The main trends and developments we highlight for Japan’s Oil and Gas sector are:
- Japanese oil consumption is expected to remain static in 2012, at around 4.48mn barrels per day (b/d). Volumes rose by an estimated 145,000b/d in 2011 following the earthquake and subsequent tsunami in March of the year, which resulted in greatly reduced nuclear generation and a significant upturn in oil- and gas-fired power generation to compensate. By 2016, the country is expected to be consuming 4.52mn b/d of oil, with demand predicted to head slightly lower to 4.46mn b/d by 2021.
- A Japanese consortium consisting of oil companies, oil refiners, engineering firms and state-run energy researcher Japan Oil, Gas & Metals National Corporation (JOGMEC) in April 2012 announced a technological breakthrough in their research on the conversion of gas into synthetic fuels. Calling their research the Japan-GTL process, the consortium promises that the breakthrough will bring down the cost of gas to liquids (GTL) conversion.
- In January 2012, ExxonMobil said it was in talks with subsidiary TonenGeneral Sekiyu regarding the possibility of restructuring its near-US$3bn stake in the oil refiner. In June, Exxon completed the restructuring, with TonenGeneral Sekiyu purchasing shares worth US$3.9bn, effectively paring down Exxon’s stake in TonenGeneral from 50% to 22%.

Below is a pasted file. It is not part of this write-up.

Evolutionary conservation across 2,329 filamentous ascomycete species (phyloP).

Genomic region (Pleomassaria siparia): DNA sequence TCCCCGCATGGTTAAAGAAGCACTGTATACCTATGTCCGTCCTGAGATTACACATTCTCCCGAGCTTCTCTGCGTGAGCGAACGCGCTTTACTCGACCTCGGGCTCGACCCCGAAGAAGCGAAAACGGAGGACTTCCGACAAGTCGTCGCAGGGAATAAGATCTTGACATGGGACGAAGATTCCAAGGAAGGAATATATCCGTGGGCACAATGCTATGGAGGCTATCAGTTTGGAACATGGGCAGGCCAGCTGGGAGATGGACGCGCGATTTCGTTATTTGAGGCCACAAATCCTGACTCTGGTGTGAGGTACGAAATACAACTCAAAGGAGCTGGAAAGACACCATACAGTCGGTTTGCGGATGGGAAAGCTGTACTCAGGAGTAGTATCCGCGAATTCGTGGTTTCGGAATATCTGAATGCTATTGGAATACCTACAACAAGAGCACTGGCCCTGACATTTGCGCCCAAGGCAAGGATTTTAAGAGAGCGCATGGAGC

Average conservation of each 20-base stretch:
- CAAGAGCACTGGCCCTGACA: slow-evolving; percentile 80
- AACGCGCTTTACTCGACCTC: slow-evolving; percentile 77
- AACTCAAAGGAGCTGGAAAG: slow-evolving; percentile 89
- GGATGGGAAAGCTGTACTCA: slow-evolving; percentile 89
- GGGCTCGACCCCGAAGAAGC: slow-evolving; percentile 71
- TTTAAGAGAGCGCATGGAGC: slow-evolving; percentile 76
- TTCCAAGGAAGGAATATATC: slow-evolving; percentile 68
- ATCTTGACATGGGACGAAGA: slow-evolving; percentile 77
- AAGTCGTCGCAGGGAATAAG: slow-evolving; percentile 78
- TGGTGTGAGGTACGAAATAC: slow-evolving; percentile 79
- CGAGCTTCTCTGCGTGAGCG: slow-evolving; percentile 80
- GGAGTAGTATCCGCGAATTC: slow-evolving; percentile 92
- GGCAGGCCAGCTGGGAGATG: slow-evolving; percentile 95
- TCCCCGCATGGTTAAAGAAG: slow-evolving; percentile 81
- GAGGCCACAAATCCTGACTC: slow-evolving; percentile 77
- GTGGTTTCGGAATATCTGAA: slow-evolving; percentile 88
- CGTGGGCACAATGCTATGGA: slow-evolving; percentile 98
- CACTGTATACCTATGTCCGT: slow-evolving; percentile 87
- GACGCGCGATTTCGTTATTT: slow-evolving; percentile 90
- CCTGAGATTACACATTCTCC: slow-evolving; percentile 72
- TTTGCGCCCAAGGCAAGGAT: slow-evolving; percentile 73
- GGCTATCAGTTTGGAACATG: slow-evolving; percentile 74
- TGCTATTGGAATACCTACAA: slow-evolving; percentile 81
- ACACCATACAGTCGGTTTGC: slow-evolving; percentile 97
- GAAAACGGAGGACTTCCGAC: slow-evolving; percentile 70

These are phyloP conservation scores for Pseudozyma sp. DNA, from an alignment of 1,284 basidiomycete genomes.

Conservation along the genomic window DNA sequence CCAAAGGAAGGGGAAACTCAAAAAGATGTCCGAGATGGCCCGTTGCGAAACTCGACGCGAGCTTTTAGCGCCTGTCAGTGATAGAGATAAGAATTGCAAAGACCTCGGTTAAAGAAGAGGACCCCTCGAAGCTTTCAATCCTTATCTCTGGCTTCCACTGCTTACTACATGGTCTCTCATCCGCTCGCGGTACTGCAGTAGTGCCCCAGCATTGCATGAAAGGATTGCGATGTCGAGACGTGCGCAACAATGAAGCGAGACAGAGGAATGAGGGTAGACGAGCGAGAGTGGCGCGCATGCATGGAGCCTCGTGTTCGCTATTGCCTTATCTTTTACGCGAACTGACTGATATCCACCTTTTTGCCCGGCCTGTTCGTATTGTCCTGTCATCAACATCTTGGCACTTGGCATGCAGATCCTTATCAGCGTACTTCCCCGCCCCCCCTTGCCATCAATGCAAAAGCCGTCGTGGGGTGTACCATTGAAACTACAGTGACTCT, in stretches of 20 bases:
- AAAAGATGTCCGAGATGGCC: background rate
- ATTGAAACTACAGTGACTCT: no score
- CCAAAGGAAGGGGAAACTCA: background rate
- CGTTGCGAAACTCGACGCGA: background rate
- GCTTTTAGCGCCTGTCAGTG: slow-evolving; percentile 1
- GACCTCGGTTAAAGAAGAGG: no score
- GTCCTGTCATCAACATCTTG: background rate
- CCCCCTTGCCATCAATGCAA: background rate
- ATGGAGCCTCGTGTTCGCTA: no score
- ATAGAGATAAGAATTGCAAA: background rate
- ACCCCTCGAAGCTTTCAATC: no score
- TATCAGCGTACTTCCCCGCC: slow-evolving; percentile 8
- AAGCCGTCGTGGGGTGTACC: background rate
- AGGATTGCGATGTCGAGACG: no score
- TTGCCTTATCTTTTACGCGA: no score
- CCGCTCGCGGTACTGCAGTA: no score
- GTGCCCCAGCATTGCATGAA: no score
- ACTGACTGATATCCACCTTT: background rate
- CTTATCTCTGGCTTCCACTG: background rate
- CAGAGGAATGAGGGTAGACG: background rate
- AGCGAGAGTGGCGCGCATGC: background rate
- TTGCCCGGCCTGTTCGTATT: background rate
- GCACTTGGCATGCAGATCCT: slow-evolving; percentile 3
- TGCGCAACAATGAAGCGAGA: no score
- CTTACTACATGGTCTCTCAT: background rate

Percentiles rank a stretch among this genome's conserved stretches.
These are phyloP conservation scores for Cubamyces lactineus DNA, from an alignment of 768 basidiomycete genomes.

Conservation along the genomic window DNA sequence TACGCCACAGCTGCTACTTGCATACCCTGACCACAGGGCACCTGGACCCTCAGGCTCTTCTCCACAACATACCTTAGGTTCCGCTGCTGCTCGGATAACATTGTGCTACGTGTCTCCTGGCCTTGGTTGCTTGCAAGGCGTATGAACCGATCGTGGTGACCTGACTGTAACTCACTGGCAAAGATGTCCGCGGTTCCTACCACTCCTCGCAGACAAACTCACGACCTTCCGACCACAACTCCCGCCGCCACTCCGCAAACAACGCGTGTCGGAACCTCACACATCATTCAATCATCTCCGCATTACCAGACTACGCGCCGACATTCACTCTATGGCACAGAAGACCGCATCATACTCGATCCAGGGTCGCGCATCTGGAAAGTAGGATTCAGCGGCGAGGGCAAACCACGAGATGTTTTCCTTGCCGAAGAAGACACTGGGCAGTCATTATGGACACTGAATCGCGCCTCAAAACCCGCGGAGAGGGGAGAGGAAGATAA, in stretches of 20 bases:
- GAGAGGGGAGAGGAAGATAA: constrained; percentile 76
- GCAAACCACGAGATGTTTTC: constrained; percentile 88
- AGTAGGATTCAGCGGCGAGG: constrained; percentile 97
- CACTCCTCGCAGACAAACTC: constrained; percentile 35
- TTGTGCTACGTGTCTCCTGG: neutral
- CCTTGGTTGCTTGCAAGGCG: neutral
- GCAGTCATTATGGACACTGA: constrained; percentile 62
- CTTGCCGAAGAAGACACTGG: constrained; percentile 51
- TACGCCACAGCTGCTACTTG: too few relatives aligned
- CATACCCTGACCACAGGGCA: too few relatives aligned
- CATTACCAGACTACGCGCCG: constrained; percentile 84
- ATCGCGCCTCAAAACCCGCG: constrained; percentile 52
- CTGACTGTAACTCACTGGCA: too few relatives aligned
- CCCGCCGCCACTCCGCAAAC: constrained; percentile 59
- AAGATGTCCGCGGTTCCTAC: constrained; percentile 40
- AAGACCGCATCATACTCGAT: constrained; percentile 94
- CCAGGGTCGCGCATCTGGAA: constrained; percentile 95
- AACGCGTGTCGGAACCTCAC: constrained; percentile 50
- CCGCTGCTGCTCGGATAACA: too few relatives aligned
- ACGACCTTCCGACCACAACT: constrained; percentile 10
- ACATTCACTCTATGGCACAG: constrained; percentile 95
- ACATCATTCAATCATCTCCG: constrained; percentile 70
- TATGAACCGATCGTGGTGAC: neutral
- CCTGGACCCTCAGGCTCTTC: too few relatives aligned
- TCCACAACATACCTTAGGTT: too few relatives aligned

- BMI gas consumption estimates were revised upwards following the March 2011 earthquake and tsunami. We expect gas demand to reach 110bn cubic metres (bcm) in 2012, and demand is expected to rise steadily towards 112bcm by 2015/16 – largely in the form of imported LNG. By 2021, the country is expected to be consuming at least 115bcm of gas.
- Japan Petroleum was recently able to extract shale oil from a deposit in Akita prefecture, a first for Japan. However, deposits at the Ayukawa and neighbouring gas fields are estimated at just 5mn barrels, or approximately one day’s worth of oil consumption for Japan.
- Indicative of what it expects to be falling domestic demand for oil, Cosmo Oil will close its
140,000b/d Sakaide refinery by July 2013.
Japan’s crude oil import requirement is around 4.46mn b/d, and will remain around this level as reduced nuclear capacity leads to higher oil use in power generation. The 2016 crude oil import bill should be US$149.6bn, based on an assumed OPEC basket oil price of US$93.25 per barrel (bbl), down from the US$107.05/bbl being used by BMI for 2012. The gas import cost by 2016 is expected to be US$50.66bn, taking Japan’s combined 2016 oil and gas import bill to US$200.27bn. By 2021, based on an oil price assumption of US$91.50/bbl, Japan’s oil import bill is estimated at US$144.71bn.
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